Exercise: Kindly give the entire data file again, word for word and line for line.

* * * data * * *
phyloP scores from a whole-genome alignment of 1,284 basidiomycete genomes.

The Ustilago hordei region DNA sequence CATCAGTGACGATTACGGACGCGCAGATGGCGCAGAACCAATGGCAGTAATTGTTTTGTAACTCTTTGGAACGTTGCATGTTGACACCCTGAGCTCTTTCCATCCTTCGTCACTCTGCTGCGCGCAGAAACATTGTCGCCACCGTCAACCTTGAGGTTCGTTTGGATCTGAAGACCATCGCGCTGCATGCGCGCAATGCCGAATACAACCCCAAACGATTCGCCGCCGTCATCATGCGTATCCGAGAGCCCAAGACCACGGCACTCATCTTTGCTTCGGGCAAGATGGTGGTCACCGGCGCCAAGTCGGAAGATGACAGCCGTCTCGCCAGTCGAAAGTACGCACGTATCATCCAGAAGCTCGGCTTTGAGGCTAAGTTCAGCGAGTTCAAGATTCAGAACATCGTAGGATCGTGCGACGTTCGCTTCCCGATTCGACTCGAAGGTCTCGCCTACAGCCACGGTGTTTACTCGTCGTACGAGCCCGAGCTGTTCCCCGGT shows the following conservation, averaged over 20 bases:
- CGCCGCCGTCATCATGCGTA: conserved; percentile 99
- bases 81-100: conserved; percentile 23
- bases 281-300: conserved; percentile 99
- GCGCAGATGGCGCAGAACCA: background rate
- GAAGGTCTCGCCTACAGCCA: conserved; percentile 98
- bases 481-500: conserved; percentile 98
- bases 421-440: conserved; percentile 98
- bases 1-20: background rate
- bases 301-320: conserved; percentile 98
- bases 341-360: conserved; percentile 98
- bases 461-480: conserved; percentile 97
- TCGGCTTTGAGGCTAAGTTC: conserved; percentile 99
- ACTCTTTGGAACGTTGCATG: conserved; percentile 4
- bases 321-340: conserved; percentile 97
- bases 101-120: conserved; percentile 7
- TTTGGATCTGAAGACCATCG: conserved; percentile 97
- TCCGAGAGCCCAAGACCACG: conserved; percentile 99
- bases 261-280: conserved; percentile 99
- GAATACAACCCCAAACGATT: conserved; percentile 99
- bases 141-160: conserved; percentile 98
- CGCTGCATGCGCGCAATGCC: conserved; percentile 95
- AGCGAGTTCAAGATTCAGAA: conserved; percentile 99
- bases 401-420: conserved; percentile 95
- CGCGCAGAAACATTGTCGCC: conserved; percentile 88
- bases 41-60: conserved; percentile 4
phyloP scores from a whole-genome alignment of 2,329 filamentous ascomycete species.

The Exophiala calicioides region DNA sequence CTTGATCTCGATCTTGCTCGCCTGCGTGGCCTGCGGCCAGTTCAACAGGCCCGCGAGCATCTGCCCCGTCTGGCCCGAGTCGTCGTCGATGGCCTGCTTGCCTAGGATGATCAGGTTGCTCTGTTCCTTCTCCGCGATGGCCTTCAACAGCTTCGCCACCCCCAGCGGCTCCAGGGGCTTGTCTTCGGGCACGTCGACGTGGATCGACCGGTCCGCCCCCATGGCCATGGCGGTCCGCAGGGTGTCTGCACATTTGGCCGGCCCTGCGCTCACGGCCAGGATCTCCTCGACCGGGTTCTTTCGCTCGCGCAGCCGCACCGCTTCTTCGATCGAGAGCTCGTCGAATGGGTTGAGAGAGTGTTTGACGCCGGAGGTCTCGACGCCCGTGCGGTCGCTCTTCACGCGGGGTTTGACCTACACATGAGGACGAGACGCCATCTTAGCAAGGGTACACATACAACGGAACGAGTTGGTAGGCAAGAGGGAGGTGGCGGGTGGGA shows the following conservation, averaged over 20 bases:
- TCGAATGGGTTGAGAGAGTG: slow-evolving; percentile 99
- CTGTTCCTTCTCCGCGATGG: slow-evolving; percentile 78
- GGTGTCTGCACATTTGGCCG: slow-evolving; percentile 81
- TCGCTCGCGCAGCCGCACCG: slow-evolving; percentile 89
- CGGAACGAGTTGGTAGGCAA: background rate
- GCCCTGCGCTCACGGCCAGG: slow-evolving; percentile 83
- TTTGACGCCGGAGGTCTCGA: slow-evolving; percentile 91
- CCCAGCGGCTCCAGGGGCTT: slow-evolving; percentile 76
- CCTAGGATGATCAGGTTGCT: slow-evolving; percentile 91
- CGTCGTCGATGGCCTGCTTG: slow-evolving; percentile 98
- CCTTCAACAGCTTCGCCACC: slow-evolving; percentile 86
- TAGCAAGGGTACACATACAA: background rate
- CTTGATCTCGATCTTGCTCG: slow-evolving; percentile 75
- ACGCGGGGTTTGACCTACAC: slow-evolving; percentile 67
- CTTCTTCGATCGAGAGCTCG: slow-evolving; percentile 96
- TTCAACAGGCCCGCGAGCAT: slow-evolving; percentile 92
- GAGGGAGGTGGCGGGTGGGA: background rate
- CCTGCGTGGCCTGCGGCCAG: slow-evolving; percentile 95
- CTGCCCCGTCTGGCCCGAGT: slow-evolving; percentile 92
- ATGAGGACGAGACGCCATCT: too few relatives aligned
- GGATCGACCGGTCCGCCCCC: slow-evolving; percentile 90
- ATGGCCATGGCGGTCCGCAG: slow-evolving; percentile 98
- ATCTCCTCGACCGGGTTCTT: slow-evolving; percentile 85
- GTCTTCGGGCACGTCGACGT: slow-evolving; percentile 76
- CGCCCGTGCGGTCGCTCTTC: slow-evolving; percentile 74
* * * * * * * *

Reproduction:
phyloP scores from a whole-genome alignment of 1,284 basidiomycete genomes.

The Ustilago hordei region DNA sequence CATCAGTGACGATTACGGACGCGCAGATGGCGCAGAACCAATGGCAGTAATTGTTTTGTAACTCTTTGGAACGTTGCATGTTGACACCCTGAGCTCTTTCCATCCTTCGTCACTCTGCTGCGCGCAGAAACATTGTCGCCACCGTCAACCTTGAGGTTCGTTTGGATCTGAAGACCATCGCGCTGCATGCGCGCAATGCCGAATACAACCCCAAACGATTCGCCGCCGTCATCATGCGTATCCGAGAGCCCAAGACCACGGCACTCATCTTTGCTTCGGGCAAGATGGTGGTCACCGGCGCCAAGTCGGAAGATGACAGCCGTCTCGCCAGTCGAAAGTACGCACGTATCATCCAGAAGCTCGGCTTTGAGGCTAAGTTCAGCGAGTTCAAGATTCAGAACATCGTAGGATCGTGCGACGTTCGCTTCCCGATTCGACTCGAAGGTCTCGCCTACAGCCACGGTGTTTACTCGTCGTACGAGCCCGAGCTGTTCCCCGGT shows the following conservation, averaged over 20 bases:
- CGCCGCCGTCATCATGCGTA: conserved; percentile 99
- bases 81-100: conserved; percentile 23
- bases 281-300: conserved; percentile 99
- GCGCAGATGGCGCAGAACCA: background rate
- GAAGGTCTCGCCTACAGCCA: conserved; percentile 98
- bases 481-500: conserved; percentile 98
- bases 421-440: conserved; percentile 98
- bases 1-20: background rate
- bases 301-320: conserved; percentile 98
- bases 341-360: conserved; percentile 98
- bases 461-480: conserved; percentile 97
- TCGGCTTTGAGGCTAAGTTC: conserved; percentile 99
- ACTCTTTGGAACGTTGCATG: conserved; percentile 4
- bases 321-340: conserved; percentile 97
- bases 101-120: conserved; percentile 7
- TTTGGATCTGAAGACCATCG: conserved; percentile 97
- TCCGAGAGCCCAAGACCACG: conserved; percentile 99
- bases 261-280: conserved; percentile 99
- GAATACAACCCCAAACGATT: conserved; percentile 99
- bases 141-160: conserved; percentile 98
- CGCTGCATGCGCGCAATGCC: conserved; percentile 95
- AGCGAGTTCAAGATTCAGAA: conserved; percentile 99
- bases 401-420: conserved; percentile 95
- CGCGCAGAAACATTGTCGCC: conserved; percentile 88
- bases 41-60: conserved; percentile 4
phyloP scores from a whole-genome alignment of 2,329 filamentous ascomycete species.

The Exophiala calicioides region DNA sequence CTTGATCTCGATCTTGCTCGCCTGCGTGGCCTGCGGCCAGTTCAACAGGCCCGCGAGCATCTGCCCCGTCTGGCCCGAGTCGTCGTCGATGGCCTGCTTGCCTAGGATGATCAGGTTGCTCTGTTCCTTCTCCGCGATGGCCTTCAACAGCTTCGCCACCCCCAGCGGCTCCAGGGGCTTGTCTTCGGGCACGTCGACGTGGATCGACCGGTCCGCCCCCATGGCCATGGCGGTCCGCAGGGTGTCTGCACATTTGGCCGGCCCTGCGCTCACGGCCAGGATCTCCTCGACCGGGTTCTTTCGCTCGCGCAGCCGCACCGCTTCTTCGATCGAGAGCTCGTCGAATGGGTTGAGAGAGTGTTTGACGCCGGAGGTCTCGACGCCCGTGCGGTCGCTCTTCACGCGGGGTTTGACCTACACATGAGGACGAGACGCCATCTTAGCAAGGGTACACATACAACGGAACGAGTTGGTAGGCAAGAGGGAGGTGGCGGGTGGGA shows the following conservation, averaged over 20 bases:
- TCGAATGGGTTGAGAGAGTG: slow-evolving; percentile 99
- CTGTTCCTTCTCCGCGATGG: slow-evolving; percentile 78
- GGTGTCTGCACATTTGGCCG: slow-evolving; percentile 81
- TCGCTCGCGCAGCCGCACCG: slow-evolving; percentile 89
- CGGAACGAGTTGGTAGGCAA: background rate
- GCCCTGCGCTCACGGCCAGG: slow-evolving; percentile 83
- TTTGACGCCGGAGGTCTCGA: slow-evolving; percentile 91
- CCCAGCGGCTCCAGGGGCTT: slow-evolving; percentile 76
- CCTAGGATGATCAGGTTGCT: slow-evolving; percentile 91
- CGTCGTCGATGGCCTGCTTG: slow-evolving; percentile 98
- CCTTCAACAGCTTCGCCACC: slow-evolving; percentile 86
- TAGCAAGGGTACACATACAA: background rate
- CTTGATCTCGATCTTGCTCG: slow-evolving; percentile 75
- ACGCGGGGTTTGACCTACAC: slow-evolving; percentile 67
- CTTCTTCGATCGAGAGCTCG: slow-evolving; percentile 96
- TTCAACAGGCCCGCGAGCAT: slow-evolving; percentile 92
- GAGGGAGGTGGCGGGTGGGA: background rate
- CCTGCGTGGCCTGCGGCCAG: slow-evolving; percentile 95
- CTGCCCCGTCTGGCCCGAGT: slow-evolving; percentile 92
- ATGAGGACGAGACGCCATCT: too few relatives aligned
- GGATCGACCGGTCCGCCCCC: slow-evolving; percentile 90
- ATGGCCATGGCGGTCCGCAG: slow-evolving; percentile 98
- ATCTCCTCGACCGGGTTCTT: slow-evolving; percentile 85
- GTCTTCGGGCACGTCGACGT: slow-evolving; percentile 76
- CGCCCGTGCGGTCGCTCTTC: slow-evolving; percentile 74